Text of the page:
FAQs

You can find answers to some frequently asked questions about our service here.

Page Wheel
If I have a hearing loss do I really need to wear hearing aids?

The impact of hearing loss is often underestimated, especially in the case of mild hearing loss. Your audiologist will only recommend hearing aids if they feel they will help you and they are always fitted to a prescription so they will only offer you an appropriate level of amplification. It is free to try hearing aids on the NHS so it may be worth trying hearing aids if recommended to appreciate the benefit for yourself. Do I need to wear the hearing aids all of the time? Those that wear hearing aids most of the time tend to get the best results. The brain is only good at interpreting signals it is used to and the more that certain sounds are heard, the better the brain is able to deal with them. There are no hard and fast rules but the general recommendation is to wear hearing aids as much as possible apart from when sleeping, when getting wet or if advised otherwise (in the case of ear infections).

Why do I need to wear two hearing aids?

If both ears have some degree of impairment, far better results are achieved with two hearing aids than one. We are only able to effectively locate sounds if both ears are giving relatively equal inputs and this allows us to focus better on one voice when listening in background noise. It also means that sound is more natural and the tendency is to face someone when they are speaking rather than turning one ear with a hearing aid towards them. Leaving a hearing impaired ear unaided while aiding the other side can also lead to ‘auditory deprivation’ meaning reduced ability to recognize speech in the ear that has not been fitted with a hearing aid and which has therefore been exposed to significantly less input than the aided ear for a long time. This can mean that poor results are obtained if aiding is required in this ear later on.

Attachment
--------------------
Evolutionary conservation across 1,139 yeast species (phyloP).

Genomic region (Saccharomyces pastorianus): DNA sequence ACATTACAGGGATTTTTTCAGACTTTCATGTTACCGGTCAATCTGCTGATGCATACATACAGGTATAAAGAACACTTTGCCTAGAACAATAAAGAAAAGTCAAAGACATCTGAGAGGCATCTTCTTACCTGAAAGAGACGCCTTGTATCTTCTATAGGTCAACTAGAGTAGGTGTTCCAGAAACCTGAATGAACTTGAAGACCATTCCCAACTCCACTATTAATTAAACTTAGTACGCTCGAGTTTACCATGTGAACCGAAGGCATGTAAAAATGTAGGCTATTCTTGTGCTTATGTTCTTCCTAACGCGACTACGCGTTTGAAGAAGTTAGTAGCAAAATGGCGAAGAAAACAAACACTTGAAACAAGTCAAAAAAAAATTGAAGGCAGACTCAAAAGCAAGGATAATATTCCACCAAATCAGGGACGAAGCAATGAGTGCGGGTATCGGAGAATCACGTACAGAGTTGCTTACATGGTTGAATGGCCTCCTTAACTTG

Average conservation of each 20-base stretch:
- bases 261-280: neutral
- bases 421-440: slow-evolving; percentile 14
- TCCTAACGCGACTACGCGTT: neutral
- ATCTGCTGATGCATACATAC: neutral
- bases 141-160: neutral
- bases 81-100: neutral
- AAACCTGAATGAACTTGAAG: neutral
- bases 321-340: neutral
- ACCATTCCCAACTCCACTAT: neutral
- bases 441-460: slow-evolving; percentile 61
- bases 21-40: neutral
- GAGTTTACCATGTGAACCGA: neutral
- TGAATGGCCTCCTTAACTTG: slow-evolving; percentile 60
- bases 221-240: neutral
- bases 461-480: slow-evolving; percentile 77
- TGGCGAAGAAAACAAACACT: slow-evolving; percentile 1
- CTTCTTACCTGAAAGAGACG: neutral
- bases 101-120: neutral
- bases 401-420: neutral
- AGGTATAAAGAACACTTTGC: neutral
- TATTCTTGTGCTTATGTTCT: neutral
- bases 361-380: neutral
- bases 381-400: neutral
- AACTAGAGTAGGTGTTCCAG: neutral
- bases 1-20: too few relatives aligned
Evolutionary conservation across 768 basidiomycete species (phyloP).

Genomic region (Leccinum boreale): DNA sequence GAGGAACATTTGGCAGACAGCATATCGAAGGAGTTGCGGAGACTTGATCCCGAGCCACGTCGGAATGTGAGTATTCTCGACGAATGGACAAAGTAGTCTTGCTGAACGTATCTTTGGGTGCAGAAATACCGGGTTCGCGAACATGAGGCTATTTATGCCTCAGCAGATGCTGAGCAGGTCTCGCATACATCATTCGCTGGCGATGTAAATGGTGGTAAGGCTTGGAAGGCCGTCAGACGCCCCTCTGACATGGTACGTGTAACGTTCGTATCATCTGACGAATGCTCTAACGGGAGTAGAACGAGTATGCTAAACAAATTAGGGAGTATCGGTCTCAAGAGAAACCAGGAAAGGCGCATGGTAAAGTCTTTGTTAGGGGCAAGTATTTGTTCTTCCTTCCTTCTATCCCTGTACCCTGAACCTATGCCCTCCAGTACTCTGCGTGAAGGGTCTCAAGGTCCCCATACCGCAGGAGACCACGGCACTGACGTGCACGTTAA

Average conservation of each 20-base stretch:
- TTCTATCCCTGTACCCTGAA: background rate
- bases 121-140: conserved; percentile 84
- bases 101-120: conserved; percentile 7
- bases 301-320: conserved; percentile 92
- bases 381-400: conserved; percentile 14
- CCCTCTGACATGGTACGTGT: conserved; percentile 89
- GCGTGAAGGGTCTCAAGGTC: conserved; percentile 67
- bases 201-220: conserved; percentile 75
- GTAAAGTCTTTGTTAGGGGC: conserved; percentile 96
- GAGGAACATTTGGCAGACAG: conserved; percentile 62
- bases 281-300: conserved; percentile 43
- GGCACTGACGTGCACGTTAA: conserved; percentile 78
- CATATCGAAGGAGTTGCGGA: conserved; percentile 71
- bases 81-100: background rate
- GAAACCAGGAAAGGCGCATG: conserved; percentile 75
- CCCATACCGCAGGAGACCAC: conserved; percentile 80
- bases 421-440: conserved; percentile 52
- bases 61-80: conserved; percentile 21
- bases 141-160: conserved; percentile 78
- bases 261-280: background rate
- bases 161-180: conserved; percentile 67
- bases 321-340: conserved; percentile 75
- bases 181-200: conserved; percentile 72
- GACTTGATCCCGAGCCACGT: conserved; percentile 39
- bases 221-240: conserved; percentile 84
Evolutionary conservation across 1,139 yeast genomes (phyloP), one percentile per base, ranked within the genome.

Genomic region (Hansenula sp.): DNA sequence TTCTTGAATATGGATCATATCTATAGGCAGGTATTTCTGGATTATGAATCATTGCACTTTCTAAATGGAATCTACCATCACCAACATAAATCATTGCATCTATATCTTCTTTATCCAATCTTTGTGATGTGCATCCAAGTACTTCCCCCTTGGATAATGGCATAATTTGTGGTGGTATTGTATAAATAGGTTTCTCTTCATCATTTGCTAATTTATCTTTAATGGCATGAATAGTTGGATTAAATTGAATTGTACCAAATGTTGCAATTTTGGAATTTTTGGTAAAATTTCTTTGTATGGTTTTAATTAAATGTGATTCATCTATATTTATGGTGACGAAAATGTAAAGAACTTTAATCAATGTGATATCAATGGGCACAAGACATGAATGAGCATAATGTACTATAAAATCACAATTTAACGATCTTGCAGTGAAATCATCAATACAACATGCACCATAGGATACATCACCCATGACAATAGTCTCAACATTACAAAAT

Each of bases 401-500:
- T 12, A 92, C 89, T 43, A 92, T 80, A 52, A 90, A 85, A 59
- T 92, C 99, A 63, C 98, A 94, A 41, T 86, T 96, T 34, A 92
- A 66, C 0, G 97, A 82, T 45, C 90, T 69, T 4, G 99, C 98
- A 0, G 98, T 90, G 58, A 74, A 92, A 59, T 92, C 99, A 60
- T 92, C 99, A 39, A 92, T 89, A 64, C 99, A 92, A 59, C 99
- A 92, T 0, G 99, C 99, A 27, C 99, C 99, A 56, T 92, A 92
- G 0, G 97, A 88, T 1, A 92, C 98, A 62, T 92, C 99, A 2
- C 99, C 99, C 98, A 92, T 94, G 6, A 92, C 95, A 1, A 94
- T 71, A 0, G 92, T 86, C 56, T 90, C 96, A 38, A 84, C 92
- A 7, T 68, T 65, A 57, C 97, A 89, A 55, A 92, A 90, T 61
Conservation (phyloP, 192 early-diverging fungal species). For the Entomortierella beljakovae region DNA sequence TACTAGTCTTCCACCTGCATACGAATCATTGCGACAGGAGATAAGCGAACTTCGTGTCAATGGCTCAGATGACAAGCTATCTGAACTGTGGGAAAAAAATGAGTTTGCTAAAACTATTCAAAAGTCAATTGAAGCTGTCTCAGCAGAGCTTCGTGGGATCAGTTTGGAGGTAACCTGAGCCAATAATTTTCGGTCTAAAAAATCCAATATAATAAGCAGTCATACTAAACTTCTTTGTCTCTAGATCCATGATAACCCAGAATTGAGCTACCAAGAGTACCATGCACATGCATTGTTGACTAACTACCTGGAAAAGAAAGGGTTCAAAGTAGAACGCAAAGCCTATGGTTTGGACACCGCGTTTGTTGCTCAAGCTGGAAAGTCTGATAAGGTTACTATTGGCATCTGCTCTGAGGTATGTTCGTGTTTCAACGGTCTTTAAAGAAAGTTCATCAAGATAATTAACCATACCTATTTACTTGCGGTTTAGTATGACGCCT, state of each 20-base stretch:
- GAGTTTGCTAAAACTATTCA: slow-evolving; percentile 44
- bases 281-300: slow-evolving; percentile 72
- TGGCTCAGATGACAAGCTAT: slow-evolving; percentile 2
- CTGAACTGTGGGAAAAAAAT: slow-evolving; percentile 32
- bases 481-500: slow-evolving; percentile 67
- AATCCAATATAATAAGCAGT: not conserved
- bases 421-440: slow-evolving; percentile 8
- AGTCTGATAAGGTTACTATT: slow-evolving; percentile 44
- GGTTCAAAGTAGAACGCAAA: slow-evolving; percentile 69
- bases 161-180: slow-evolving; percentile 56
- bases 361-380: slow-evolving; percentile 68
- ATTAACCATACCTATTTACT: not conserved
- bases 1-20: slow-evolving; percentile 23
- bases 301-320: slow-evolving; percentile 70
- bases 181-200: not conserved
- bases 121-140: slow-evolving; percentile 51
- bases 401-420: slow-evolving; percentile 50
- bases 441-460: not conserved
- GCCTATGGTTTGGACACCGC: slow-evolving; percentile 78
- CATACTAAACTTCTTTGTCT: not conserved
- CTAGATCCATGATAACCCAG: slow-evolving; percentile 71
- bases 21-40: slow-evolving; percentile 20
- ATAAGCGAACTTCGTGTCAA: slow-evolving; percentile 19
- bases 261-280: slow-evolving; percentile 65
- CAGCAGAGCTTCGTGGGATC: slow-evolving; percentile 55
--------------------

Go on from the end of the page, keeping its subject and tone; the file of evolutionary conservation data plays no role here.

Will my hearing get worse?

Most people’s hearing declines with age. However, purely age related hearing loss rarely results in profound hearing loss – there are usually other factors which cause this level of hearing impairment. Wearing hearing aids will not make your hearing any worse – in fact using hearing aids can help to maintain the brain’s ability to process sounds effectively so earlier fitting of hearing aids generally gets better results than when people wait until they are really struggling before seeking help.

What happens in an audiology appointment?

The audiologist will generally ask questions about your general health and any conditions which may relate to hearing. They will also ask you about how you feel your hearing is and whether it affects any aspects of your life. The audiologist will have a look in your ears and complete a hearing test which involves playing sounds through headphones and assessing which of them you are able to hear. The audiologist will explain the results of the test to you and answer any questions you may have. They may recommend hearing aids if appropriate but it is your choice whether you wish to proceed with this option.

If your question isn't covered here, you can Ask the Audiologist.